Visa applications may also have hidden costs - such as the requirement of medical insurance prior to the granting of visas - and applicants are to ensure proper communication with their respective embassies so as to not fall prey to unforeseen complications. The institute is however prepared to provide temporary medical insurance for foreign applicants to facilitate visa acceptance. Upon arrival on the shores of South Africa such students are however required to personally secure medical insurance at any of the local insurance companies acceptable to the respective authorities.


As funding is limited and the day to day running of the institute generates a huge financial liability, all students in all departments - irrespective of whether or not they are accommodated at the premises of the institute - are financially liable for the following expenses:

  • A once off yearly maintenance fee to aid in the maintenance of the physical structures of the institute. This amounts to R250 [Two Hundred and Fifty Rand].
  • Monthly tuition and board and lodge fees of R1500 for the 12 months of the year. This amounts to R18 000 [Eighteen Thousand Rand] per annum.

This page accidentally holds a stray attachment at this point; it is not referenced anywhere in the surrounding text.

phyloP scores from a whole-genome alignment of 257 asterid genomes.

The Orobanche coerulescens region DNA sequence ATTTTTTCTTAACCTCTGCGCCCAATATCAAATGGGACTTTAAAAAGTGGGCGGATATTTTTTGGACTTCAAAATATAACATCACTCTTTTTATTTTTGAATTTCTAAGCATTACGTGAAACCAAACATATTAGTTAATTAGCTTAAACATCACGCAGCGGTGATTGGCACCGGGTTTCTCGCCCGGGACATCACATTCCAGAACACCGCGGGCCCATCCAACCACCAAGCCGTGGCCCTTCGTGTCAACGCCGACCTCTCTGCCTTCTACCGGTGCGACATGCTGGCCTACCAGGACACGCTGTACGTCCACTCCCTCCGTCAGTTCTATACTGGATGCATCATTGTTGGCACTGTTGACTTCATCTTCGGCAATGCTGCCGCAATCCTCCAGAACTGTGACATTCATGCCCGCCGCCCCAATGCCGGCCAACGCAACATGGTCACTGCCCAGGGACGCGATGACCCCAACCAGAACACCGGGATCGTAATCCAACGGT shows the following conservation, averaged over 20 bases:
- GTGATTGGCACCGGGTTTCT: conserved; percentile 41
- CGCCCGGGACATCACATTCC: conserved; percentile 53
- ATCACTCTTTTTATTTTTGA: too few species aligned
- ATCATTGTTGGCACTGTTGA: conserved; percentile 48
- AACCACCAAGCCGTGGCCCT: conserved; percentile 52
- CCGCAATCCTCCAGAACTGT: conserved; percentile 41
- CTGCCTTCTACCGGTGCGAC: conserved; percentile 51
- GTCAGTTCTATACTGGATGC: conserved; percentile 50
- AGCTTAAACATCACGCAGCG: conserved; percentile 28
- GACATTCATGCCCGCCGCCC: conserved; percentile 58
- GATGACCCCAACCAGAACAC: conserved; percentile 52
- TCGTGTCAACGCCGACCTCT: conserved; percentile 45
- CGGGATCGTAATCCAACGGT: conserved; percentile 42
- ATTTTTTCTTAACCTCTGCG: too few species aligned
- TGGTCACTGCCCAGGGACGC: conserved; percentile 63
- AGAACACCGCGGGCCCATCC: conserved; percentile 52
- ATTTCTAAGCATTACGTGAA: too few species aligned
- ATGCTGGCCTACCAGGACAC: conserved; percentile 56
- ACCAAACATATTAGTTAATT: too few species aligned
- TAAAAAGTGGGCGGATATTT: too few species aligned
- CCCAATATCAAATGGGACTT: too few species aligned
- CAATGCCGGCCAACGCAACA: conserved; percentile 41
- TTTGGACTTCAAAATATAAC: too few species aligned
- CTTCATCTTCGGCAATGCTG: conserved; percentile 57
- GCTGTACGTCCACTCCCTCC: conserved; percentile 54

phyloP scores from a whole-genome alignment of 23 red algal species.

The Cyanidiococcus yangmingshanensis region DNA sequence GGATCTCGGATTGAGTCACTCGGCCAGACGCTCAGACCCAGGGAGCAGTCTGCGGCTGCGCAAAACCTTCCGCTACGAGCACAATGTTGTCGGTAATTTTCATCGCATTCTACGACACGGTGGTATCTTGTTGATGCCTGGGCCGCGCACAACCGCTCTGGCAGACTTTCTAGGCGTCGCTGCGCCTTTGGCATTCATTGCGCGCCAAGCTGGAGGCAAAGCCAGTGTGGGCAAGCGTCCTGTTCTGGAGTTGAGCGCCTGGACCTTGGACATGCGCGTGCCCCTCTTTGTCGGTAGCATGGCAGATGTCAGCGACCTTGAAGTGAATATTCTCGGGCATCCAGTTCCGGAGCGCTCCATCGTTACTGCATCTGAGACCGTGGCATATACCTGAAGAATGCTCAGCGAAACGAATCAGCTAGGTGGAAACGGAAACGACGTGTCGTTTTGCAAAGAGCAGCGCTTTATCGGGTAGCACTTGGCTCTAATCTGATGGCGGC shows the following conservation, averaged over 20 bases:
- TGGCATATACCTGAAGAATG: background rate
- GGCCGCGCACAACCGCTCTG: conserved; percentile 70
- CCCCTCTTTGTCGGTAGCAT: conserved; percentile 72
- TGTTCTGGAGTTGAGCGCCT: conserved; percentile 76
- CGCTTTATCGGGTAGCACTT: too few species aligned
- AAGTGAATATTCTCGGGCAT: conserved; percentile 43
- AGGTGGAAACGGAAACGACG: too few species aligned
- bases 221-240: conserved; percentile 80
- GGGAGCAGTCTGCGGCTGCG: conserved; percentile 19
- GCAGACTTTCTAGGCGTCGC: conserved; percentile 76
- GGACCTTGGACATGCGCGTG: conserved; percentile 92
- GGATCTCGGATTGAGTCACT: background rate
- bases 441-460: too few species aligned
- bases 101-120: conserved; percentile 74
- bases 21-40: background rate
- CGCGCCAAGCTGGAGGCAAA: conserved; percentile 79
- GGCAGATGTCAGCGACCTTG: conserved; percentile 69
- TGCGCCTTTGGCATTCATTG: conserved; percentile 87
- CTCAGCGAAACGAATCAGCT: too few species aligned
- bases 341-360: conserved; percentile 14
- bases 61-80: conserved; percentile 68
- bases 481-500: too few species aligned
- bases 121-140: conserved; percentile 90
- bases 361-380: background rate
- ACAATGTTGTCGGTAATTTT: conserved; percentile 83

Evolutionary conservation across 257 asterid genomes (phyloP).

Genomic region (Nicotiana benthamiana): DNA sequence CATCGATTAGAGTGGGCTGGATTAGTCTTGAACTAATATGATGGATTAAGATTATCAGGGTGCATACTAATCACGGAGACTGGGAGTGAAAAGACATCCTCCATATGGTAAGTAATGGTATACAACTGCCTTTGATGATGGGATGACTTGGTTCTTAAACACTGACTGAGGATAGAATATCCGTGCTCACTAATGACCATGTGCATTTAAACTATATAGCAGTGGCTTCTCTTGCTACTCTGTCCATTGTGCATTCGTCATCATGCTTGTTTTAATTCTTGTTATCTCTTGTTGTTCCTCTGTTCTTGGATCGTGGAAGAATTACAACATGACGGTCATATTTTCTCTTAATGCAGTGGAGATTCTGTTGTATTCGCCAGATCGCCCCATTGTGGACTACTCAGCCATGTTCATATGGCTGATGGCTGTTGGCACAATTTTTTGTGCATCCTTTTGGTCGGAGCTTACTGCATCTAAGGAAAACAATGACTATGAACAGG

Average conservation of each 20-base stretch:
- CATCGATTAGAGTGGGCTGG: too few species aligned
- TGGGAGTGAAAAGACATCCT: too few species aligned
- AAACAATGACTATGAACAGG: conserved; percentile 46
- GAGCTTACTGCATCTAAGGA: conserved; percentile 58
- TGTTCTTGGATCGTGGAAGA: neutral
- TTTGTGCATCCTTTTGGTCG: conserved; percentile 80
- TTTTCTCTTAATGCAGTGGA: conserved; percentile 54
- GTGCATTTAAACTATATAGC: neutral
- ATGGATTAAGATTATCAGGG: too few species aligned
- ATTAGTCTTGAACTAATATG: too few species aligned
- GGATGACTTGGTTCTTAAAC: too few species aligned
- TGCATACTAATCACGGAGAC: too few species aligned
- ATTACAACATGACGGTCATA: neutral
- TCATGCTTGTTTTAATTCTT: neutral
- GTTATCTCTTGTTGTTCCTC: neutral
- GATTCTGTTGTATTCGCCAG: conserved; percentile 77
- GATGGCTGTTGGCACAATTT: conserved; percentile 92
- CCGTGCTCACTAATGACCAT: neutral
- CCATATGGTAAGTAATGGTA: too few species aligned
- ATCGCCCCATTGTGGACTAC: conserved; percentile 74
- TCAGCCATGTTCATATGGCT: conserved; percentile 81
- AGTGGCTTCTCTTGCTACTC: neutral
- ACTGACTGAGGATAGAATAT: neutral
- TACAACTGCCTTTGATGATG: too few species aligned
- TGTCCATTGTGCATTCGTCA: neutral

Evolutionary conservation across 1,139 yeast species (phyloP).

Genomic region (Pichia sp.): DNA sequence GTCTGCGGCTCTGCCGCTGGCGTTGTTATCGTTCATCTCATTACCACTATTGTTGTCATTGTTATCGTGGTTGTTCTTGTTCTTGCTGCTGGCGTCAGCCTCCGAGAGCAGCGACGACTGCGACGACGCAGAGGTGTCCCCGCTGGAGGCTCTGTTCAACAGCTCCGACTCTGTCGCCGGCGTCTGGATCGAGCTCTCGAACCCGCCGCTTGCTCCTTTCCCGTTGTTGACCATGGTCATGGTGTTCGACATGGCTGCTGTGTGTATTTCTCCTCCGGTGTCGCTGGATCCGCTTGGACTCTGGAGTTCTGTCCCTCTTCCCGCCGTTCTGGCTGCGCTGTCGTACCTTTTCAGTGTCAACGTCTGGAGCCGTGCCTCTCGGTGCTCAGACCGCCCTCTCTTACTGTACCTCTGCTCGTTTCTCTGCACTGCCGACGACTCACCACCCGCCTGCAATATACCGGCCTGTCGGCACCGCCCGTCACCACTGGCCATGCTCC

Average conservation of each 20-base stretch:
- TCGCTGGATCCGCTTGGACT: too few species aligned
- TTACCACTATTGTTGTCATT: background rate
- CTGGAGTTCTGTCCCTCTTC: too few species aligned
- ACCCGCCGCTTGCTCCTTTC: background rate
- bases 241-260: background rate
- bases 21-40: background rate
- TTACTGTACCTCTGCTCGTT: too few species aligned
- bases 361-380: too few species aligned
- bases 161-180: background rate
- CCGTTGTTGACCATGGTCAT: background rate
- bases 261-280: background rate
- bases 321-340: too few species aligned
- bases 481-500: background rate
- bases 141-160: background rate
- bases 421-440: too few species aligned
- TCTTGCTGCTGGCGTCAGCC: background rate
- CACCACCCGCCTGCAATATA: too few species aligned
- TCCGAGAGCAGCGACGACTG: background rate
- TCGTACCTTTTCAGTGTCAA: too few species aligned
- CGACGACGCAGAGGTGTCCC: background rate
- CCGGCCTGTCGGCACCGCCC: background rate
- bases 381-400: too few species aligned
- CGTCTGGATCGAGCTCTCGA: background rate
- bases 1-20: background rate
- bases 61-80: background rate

The total yearly financial liability of all students towards the institute therefore amounts to only R18 250 [Eighteen Thousand Two Hundred and Fifty Rand] excluding text book fees. Bursaries may be awarded to students who are unable to pay the entire amount. In general, however, all students are required to assume responsibility for at least one third of the total monthly fee which currently amounts to R500. The institute will then in conjunction with the student apply for bursaries from organisations or parties to cover the remainder. The bursaries are subject to qualification and acceptance and as such the institute makes no guarantee to any students that bursaries will be provided for them.

Payment Options

The maintenance fee is to be paid immediately upon student registration. The tuition and board and lodge fees which amounts to R18 000 may be paid as follows: